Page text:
Schematic diagram of a normal sinus rhythm for a human heart as seen on an ECG.
|Subdivisions||Toxicology, Pediatrics, Critical Care|
|Significant diseases||Injuries, Mental health, Acute illness|
|Significant tests||Blood test, Chest radiograph, X-ray computed tomography|
Emergency medicine is a medical specialty involving care for adult and pediatric patients with acute illnesses or injuries that require immediate medical attention. While not usually providing long-term or continuing care, Emergency Medicine Physicians (DOs/MDs) diagnose a variety of illnesses and undertake acute interventions to resuscitate and stabilize patients. Emergency Medicine Physicians practice in hospital emergency departments, pre-hospital settings via emergency medical services, other locations where initial medical treatment of illness takes place, and recently the intensive-care unit. Just as clinicians operate by immediacy rules under large emergency systems, emergency practitioners aim to diagnose emergent conditions and stabilize the patient for definitive care.
Physicians specializing in Emergency Medicine in the US and Canada can enter fellowships to receive credentials in subspecialties. These are palliative medicine, critical-care medicine, medical toxicology, wilderness medicine, pediatric Emergency Medicine, sports medicine, disaster medicine, ultrasound, emergency medical services, and undersea and hyperbaric medicine.
- 1 Scope
- 2 History
- 2.1 United Kingdom
- 3 Organizations around the world
- 3.1 Argentina
- 3.2 Australia and New Zealand
- 3.3 India
- 3.4 Saudi Arabia
- 3.5 Canada
- 3.6 China
- 3.7 Malaysia
- 3.8 United Kingdom and Ireland
- 3.9 United States
- 3.10 Turkey
- 3.11 Iran
- 3.12 Pakistan
- 3.13 South Korea
- 4 Education
- 4.1 Australia and New Zealand
- 4.2 Canada
- 4.3 China
- 4.4 United States
- 4.5 United Kingdom
- 4.6 Turkey
- 4.7 Pakistan
- 4.8 Iran
- 5 Work
- 6 Epidemiology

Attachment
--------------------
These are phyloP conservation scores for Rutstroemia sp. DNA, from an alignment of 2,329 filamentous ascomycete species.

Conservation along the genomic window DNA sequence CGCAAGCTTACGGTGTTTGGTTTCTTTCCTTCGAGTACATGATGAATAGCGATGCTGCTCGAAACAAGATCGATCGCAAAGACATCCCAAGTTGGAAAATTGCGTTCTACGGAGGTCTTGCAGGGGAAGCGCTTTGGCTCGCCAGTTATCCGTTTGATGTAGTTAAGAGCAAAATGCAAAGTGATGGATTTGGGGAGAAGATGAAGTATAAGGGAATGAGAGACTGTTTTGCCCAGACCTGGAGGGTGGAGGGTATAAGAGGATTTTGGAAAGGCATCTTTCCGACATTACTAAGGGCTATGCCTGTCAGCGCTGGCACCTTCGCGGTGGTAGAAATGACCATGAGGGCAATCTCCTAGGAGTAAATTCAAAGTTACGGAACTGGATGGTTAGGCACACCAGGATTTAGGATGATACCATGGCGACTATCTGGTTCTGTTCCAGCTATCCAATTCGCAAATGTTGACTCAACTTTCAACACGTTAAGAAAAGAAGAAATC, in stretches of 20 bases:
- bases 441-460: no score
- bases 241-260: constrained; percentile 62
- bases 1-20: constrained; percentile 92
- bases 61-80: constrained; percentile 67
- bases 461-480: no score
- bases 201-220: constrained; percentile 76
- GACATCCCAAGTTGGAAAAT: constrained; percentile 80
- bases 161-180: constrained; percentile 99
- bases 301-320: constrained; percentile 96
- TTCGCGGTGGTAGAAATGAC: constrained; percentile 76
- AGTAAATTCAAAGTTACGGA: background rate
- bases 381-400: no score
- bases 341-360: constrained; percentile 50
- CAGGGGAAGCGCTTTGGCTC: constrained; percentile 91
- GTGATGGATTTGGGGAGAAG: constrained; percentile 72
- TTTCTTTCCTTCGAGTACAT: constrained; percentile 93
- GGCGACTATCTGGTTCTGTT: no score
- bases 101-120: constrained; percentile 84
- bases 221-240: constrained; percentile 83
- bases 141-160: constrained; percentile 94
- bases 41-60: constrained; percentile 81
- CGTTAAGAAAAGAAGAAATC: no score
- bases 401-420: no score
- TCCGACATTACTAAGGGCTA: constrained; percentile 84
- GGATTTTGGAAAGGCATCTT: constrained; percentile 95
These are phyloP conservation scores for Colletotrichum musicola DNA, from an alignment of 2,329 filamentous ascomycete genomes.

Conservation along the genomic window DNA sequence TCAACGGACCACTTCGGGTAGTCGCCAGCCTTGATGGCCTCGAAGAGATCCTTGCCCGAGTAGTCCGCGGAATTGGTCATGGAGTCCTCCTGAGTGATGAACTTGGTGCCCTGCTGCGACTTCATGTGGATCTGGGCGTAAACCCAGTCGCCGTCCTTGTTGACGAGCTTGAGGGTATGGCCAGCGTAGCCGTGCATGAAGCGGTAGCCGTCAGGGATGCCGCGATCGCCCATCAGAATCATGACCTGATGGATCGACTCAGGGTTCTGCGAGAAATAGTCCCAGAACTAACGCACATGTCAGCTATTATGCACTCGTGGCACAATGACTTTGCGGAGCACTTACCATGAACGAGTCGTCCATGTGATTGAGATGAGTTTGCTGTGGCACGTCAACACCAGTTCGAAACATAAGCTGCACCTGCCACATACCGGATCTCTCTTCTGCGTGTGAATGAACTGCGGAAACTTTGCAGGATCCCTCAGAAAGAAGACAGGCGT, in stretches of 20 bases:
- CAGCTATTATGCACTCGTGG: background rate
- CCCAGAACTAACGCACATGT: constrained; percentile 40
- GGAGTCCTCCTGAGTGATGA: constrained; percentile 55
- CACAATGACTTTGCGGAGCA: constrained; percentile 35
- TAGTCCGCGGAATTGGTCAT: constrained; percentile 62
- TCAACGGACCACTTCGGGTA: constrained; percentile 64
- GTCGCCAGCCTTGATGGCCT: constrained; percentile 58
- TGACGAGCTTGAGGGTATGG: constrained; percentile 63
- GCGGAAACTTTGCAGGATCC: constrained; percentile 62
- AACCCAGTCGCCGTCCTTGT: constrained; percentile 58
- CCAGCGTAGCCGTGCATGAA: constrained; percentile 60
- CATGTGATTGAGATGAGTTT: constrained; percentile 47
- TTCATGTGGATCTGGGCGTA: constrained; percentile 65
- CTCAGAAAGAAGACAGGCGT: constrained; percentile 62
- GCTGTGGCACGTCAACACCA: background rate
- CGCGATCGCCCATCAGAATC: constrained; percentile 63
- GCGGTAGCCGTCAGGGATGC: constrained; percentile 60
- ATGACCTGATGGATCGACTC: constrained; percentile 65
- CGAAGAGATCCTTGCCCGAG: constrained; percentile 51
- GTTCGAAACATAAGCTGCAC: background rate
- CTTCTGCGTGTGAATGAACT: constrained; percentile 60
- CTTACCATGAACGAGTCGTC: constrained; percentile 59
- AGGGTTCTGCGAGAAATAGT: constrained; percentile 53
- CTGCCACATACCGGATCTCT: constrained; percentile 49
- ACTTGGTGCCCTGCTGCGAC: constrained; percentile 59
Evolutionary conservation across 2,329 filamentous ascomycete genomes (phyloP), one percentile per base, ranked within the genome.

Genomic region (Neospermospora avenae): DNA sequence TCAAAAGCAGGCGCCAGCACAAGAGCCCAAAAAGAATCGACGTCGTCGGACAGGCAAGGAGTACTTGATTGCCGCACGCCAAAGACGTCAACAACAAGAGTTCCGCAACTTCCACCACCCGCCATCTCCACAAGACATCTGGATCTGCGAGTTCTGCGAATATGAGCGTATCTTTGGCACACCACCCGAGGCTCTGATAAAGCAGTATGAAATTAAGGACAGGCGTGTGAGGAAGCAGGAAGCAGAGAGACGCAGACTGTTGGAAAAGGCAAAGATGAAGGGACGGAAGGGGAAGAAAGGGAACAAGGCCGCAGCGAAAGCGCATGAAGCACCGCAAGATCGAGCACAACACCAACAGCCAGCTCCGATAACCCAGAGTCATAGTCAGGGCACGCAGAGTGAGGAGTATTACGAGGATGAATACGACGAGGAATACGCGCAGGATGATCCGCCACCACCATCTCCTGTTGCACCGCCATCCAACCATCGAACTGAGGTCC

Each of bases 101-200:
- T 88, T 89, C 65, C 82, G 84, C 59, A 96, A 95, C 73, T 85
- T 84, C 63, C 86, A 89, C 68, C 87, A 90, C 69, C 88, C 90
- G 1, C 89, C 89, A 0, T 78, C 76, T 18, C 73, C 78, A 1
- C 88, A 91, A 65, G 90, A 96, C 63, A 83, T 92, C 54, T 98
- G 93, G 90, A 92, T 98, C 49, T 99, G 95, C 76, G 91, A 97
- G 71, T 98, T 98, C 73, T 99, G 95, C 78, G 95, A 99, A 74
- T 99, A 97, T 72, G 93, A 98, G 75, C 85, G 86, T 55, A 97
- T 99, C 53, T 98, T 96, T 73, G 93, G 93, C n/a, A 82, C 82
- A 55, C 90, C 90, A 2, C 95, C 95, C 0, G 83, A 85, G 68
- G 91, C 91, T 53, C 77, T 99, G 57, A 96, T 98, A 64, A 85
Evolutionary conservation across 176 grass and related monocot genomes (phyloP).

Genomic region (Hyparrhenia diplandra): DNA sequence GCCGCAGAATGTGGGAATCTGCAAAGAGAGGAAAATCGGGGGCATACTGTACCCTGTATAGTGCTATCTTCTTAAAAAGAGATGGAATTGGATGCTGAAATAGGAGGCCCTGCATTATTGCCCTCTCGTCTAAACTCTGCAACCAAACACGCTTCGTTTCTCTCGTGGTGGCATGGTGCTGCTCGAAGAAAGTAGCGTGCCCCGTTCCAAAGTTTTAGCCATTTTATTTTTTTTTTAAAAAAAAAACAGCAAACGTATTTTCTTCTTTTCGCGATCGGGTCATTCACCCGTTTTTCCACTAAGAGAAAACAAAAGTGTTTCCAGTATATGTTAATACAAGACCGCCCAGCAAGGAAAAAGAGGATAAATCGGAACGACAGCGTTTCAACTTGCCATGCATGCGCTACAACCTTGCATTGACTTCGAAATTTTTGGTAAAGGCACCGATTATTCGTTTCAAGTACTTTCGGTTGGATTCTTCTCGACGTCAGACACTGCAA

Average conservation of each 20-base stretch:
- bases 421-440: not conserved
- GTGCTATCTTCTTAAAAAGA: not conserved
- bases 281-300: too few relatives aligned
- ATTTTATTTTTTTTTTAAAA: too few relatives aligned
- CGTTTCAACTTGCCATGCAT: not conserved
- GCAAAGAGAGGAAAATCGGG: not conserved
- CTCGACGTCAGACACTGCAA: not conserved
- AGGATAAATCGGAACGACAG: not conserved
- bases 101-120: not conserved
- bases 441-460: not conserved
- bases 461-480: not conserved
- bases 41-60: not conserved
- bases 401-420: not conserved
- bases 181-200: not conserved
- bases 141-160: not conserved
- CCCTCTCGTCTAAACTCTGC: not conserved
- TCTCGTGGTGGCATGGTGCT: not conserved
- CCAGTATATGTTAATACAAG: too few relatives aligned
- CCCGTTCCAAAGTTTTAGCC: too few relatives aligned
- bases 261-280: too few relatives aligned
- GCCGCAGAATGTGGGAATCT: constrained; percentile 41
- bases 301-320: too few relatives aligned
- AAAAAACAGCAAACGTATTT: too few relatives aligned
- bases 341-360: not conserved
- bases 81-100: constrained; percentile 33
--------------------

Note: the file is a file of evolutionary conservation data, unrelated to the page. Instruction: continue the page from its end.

- 7 See also
- 8 References
- 9 Further reading
- 10 External links
Emergency department entrance at the Toronto General Hospital
|Doctor of Medicine
Doctor of Osteopathic Medicine
Emergency medicine has evolved to treat conditions that pose a threat to life, limb, or have a significant risk of morbidity. In the words of the International Federation for Emergency Medicine:
Emergency Medicine is a medical specialty—a field of practice based on the knowledge and skills required for the prevention, diagnosis and management of acute and urgent aspects of illness and injury affecting patients of all age groups with a full spectrum of undifferentiated physical and behavioral disorders. It further encompasses an understanding of the development of pre-hospital and in-hospital emergency medical systems and the skills necessary for this development.
Emergency medicine encompasses a large amount of general medicine and surgery including the surgical sub-specialties. Emergency physicians are tasked with seeing a large number of patients, treating their illnesses and arranging for disposition—either admitting them to the hospital or releasing them after treatment as necessary. The emergency physician requires a broad field of knowledge and advanced procedural skills often including surgical procedures, trauma resuscitation, advanced cardiac life support and advanced airway management. Emergency Physicians must have the skills of many specialists—the ability to resuscitate a patient (critical care medicine), manage a difficult airway (anesthesia), suture a complex laceration (plastic surgery), reduce (set) a fractured bone or dislocated joint (orthopedic surgery), treat a heart attack (cardiology), work-up a pregnant patient with vaginal bleeding (Obstetrics and Gynecology), stop a bad nosebleed (ENT), place a chest tube (cardiothoracic surgery), and to conduct and interpret x-rays and ultrasounds (radiology).
Emergency medicine is distinct from urgent care, which refers to immediate healthcare for non-emergency medical issues. In fact, urgent care has its roots in emergency medicine when in the 1970s, physicians extended hours of practice to focus on non-emergency issues.
During the French Revolution, after seeing the speed with which the carriages of the French flying artillery maneuvered across the battlefields, French military surgeon Dominique Jean Larrey applied the idea of ambulances, or “flying carriages”, for rapid transport of wounded soldiers to a central place where medical care was more accessible and effective. Larrey manned ambulances with trained crews of drivers, corpsmen and litter-bearers and had them bring the wounded to centralized field hospitals, effectively creating a forerunner of the modern MASH units. Dominique Jean Larrey is sometimes called the father of Emergency Medicine for his strategies during the French wars.